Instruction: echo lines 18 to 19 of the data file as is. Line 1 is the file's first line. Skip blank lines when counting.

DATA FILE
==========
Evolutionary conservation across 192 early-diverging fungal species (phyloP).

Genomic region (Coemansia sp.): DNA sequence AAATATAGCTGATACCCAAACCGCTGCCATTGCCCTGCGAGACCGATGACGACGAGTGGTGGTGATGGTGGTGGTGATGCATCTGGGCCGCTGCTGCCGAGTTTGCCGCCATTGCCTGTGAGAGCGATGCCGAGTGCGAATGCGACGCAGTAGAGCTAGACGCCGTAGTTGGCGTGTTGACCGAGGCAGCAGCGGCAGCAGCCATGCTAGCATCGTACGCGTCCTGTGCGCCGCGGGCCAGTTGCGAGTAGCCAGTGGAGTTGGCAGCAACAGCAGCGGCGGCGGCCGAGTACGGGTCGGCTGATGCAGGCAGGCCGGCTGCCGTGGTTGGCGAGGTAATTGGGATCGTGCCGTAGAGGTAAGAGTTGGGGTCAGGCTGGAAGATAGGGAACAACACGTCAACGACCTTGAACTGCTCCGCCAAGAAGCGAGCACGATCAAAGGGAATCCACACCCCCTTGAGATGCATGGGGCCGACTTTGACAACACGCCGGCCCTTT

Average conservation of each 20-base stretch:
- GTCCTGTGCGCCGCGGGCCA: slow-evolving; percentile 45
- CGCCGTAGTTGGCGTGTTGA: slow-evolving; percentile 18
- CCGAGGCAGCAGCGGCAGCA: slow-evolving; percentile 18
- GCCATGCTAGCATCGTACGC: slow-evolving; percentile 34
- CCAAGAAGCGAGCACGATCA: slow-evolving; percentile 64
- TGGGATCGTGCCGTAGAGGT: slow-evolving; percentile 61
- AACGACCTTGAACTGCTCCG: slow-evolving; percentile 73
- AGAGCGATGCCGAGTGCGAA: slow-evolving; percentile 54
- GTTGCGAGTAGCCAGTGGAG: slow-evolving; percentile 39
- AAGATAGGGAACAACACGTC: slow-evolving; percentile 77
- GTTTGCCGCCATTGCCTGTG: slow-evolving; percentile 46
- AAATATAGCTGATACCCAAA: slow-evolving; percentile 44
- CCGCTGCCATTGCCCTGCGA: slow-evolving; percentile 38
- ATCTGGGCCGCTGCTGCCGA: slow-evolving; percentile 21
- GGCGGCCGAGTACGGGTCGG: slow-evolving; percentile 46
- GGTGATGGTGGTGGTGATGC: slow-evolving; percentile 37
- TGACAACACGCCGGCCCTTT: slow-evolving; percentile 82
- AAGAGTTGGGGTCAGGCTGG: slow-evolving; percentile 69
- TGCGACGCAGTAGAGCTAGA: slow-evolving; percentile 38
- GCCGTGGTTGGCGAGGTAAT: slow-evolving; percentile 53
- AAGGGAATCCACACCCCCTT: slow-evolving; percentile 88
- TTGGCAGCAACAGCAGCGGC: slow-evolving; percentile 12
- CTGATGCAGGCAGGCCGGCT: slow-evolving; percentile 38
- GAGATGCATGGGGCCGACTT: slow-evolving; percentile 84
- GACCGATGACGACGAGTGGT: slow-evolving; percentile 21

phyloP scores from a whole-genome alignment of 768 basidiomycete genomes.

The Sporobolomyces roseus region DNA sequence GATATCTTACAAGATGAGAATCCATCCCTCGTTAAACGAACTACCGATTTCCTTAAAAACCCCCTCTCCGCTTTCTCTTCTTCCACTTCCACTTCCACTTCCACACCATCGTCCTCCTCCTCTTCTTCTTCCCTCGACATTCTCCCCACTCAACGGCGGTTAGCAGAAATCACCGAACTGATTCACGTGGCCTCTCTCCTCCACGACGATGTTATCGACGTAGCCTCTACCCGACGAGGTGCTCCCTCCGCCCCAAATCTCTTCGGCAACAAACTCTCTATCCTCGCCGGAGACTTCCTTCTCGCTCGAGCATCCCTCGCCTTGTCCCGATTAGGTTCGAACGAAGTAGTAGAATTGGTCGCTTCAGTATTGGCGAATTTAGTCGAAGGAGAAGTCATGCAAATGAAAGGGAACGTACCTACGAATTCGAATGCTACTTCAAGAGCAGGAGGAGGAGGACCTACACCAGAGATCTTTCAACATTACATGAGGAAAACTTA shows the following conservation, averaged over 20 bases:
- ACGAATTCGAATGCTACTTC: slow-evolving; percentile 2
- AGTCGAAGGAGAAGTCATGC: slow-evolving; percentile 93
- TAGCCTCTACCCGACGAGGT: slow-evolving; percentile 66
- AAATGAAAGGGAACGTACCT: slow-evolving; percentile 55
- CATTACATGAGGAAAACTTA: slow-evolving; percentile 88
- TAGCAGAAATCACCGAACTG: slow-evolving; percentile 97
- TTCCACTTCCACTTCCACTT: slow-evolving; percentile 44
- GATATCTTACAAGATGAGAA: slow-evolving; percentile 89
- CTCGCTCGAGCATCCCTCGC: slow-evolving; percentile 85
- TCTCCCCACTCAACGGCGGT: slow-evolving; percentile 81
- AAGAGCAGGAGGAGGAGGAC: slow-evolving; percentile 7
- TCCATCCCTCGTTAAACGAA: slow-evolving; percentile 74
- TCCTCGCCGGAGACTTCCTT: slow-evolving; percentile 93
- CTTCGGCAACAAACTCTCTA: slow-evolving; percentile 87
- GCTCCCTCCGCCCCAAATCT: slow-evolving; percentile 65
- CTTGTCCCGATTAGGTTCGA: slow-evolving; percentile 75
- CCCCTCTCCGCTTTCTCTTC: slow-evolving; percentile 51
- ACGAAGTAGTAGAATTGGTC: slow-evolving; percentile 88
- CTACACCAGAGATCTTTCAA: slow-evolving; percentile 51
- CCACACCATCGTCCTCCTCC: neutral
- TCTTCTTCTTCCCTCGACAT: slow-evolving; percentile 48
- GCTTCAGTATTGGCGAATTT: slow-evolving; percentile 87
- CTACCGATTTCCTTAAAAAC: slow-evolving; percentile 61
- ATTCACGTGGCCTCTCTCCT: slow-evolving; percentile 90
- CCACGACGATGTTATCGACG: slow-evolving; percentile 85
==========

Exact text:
- GGCGGCCGAGTACGGGTCGG: slow-evolving; percentile 46
- GGTGATGGTGGTGGTGATGC: slow-evolving; percentile 37